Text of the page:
Net Impact Staffers Talk About Heroes | Net Impact

Net Impact Staffers Talk About Heroes

If you could spend 15 minutes with any impact hero, who would you choose? We recently asked Net Impact staffers to answer that question, and we love the wide array of people they mentioned. Our list includes a social sector innovator, an artist, a young activist, and a legend. 

Our Heroic Lineup

Kathara GreenKathara Green

If I could spend 15 minutes with an impact hero, it would be Jocelyn Wyatt, Co-Lead and Executive Director at Ideo.org. She has pioneered the application of human centered design to global and local challenges.

Under her leadership, Ideo.org launched outside of the box solutions - like drones for last-mile healthcare! - which not only are showing results, but are also prompting others to think beyond the status quo. Jocelyn spoke at the 2013 Net Impact Conference, and I've been inspired ever since!

Rigo Fernandez  

Given the chance, I would love to spend 15 minutes with Edwidge Danticat, activist and author of Create Dangerously: The Immigrant Artist at Work. When I first read Danticat’s work, I was impressed with the way she successfully navigated her life trapped between two cultures and clearly defined the struggle multicultural individuals face in trying to develop an identity that does justice to all of the worlds they are a part of. 

Today, she’s most often seen contributing to causes that promote literacy among children, such as One Moore Book: The Haiti Series. The characters are intentionally drawn to look like the kids served by the program. Her work has inspired me to help multicultural children build an identity.

Sreya Sengupta 

Malala Yousafzai embodies a fierce determination and brave resolve that is an inspiration to everyone on the planet, not just those of us interested in education or human rights. Malala’s remarkable journey as an activist began when she blogged about her life under a pseudonym in a violence-ridden, Taliban-controlled region in Pakistan. Her courage in advocating for girls’ education and empowerment in the face of constant death threats persisted even after an assassination attempt left her in critical condition. She’s graceful, humble, and generous.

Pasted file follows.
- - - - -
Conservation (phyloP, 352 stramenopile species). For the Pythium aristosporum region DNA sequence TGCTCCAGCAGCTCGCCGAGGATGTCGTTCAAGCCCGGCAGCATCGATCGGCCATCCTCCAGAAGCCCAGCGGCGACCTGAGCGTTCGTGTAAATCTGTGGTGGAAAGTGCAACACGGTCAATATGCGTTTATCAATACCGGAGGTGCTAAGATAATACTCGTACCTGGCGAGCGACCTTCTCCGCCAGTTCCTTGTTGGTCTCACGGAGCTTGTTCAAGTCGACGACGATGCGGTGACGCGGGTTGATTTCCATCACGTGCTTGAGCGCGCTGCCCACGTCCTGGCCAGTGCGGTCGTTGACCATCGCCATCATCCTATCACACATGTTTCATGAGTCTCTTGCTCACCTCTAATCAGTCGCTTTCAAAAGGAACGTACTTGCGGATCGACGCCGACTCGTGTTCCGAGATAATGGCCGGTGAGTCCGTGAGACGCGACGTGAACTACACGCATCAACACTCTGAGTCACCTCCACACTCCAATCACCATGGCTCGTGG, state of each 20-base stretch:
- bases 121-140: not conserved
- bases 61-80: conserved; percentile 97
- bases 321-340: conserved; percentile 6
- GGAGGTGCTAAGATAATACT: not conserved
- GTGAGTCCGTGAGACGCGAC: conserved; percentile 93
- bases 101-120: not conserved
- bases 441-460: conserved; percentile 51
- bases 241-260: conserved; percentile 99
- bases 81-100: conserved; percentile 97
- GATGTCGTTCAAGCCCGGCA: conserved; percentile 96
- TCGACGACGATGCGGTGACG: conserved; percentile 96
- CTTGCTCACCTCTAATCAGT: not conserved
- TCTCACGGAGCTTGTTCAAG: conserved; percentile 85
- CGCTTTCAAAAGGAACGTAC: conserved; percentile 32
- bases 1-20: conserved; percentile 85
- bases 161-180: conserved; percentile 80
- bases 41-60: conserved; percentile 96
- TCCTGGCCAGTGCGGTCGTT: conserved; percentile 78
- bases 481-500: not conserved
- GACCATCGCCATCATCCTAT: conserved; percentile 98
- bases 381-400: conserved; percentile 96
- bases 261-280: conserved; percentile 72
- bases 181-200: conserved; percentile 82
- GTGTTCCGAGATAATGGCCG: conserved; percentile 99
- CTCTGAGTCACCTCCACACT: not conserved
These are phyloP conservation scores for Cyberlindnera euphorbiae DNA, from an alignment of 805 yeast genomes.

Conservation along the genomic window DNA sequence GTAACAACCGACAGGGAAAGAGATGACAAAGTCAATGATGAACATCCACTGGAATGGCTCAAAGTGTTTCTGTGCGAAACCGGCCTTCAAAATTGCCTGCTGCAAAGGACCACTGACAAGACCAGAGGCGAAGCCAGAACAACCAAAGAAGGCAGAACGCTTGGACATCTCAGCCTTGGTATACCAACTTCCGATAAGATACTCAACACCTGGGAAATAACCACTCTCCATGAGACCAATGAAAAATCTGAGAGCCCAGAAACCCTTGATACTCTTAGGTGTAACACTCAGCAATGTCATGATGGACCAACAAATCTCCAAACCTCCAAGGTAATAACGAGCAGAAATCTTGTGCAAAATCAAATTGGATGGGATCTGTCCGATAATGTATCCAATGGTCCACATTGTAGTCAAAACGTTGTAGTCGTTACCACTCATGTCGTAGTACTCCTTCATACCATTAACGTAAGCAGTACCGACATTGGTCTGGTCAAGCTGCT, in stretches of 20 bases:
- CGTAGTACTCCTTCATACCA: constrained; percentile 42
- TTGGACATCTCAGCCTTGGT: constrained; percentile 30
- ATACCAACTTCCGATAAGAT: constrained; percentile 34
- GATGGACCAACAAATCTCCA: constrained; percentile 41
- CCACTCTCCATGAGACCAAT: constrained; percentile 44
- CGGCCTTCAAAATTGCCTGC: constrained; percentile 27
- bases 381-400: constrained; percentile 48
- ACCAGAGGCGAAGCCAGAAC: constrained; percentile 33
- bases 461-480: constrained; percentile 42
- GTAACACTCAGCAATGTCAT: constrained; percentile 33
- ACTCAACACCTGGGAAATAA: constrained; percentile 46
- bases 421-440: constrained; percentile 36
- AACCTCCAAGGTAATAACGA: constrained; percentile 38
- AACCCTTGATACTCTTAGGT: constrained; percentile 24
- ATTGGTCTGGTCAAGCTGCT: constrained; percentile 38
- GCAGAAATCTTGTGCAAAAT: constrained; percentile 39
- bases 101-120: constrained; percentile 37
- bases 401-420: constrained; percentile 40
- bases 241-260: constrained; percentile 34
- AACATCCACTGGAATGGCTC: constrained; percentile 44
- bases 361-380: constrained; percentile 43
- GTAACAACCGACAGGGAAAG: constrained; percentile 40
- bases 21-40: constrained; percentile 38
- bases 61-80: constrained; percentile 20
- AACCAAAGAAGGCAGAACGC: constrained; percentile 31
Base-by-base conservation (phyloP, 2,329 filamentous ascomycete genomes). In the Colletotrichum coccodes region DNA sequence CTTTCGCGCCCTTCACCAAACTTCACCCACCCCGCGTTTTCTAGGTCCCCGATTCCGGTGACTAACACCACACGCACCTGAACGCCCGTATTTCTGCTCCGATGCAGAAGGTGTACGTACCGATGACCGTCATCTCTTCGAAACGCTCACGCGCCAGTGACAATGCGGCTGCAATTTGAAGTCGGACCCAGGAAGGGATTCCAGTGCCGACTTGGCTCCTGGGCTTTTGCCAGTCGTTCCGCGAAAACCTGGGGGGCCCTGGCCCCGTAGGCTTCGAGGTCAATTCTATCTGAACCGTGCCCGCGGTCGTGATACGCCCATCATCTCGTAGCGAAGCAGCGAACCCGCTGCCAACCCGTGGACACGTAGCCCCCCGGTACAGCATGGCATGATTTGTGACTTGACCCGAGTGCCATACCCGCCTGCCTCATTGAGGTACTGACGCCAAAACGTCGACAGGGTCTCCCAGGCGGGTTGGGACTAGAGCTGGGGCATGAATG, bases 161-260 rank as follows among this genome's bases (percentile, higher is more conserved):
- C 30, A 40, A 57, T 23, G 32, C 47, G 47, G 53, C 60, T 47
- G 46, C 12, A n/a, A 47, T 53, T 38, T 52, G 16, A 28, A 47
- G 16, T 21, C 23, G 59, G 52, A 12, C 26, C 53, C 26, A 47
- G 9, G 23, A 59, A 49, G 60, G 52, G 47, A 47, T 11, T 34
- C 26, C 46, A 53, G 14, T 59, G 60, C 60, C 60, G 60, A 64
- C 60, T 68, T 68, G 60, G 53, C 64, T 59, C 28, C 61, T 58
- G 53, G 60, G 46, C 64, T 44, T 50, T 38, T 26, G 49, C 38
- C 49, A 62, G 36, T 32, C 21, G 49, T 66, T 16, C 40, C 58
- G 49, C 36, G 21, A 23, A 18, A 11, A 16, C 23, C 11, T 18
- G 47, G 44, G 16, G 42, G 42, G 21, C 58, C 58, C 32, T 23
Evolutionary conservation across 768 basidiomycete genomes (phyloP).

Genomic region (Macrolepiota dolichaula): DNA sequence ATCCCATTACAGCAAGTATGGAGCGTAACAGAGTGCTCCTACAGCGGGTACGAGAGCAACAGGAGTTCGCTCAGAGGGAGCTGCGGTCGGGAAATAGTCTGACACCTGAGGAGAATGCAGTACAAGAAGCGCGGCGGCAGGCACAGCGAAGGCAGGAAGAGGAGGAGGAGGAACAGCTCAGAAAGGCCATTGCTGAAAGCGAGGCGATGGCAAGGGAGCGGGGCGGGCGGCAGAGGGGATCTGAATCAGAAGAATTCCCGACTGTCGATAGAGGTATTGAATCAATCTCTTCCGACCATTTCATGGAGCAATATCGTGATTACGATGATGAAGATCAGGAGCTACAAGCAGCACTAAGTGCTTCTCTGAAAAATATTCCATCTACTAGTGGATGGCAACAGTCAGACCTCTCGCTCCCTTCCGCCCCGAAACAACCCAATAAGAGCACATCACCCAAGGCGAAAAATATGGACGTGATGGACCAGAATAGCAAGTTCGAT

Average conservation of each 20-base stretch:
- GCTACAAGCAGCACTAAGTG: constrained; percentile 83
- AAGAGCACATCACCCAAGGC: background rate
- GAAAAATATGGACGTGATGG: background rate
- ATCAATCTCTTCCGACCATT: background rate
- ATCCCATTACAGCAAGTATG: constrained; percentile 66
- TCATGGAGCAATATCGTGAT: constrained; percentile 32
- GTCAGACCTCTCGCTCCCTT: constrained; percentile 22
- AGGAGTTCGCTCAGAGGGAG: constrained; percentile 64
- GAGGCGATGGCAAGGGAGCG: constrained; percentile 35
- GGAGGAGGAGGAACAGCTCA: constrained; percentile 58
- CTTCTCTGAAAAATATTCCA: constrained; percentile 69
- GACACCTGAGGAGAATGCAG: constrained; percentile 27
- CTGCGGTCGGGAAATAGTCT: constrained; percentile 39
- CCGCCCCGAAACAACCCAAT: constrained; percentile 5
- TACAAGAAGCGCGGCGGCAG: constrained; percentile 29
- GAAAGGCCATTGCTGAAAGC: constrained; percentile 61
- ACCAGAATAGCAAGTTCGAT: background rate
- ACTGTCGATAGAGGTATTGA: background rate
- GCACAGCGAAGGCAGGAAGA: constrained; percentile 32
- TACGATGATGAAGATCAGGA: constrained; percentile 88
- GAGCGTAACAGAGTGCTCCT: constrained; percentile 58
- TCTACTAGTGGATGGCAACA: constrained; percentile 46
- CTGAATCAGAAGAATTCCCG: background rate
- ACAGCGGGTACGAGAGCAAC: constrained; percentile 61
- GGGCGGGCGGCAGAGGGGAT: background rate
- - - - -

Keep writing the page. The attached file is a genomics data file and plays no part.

“The terrorists thought they would change my aims and stop my ambitions, but nothing changed in my life except this: weakness, fear and hopelessness died. Strength, power and courage was born.”

Dwight Smith  

When Ruth Wakefield was born in 1903, women were underrepresented in education and business. It would be almost 20 years before women could vote. Ruth earned a degree in nutrition and ran a Massachusetts inn with her husband. One night, she was making cookies and realized she was missing powdered chocolate. Instead of doing without, she found a thick bar of chocolate and chipped away. She mixed in the chocolate with the batter, thinking it would all melt in the oven. Ruth was making the world’s first chocolate chip cookies.

Americans flocked to the Toll House Inn, but Ruth wasn't done. She reached out to Nestle. In arguably one of the most mutually beneficial business deals of all time, Nestle would print Ruth’s recipe on its packages, and Ruth would receive a lifetime supply of chocolate. She left an undying legacy of goodness and happiness. The achievements of heroes differ, but what they share is an unwavering approach to problems. Ruth’s story is one of initiative, insight, and courage. She deserves our recognition as an entrepreneur, pioneer, and inventor. 

Your turn 

Which impact hero would you like to meet? Tell us your pick on Twitter, Facebook, or the comments below!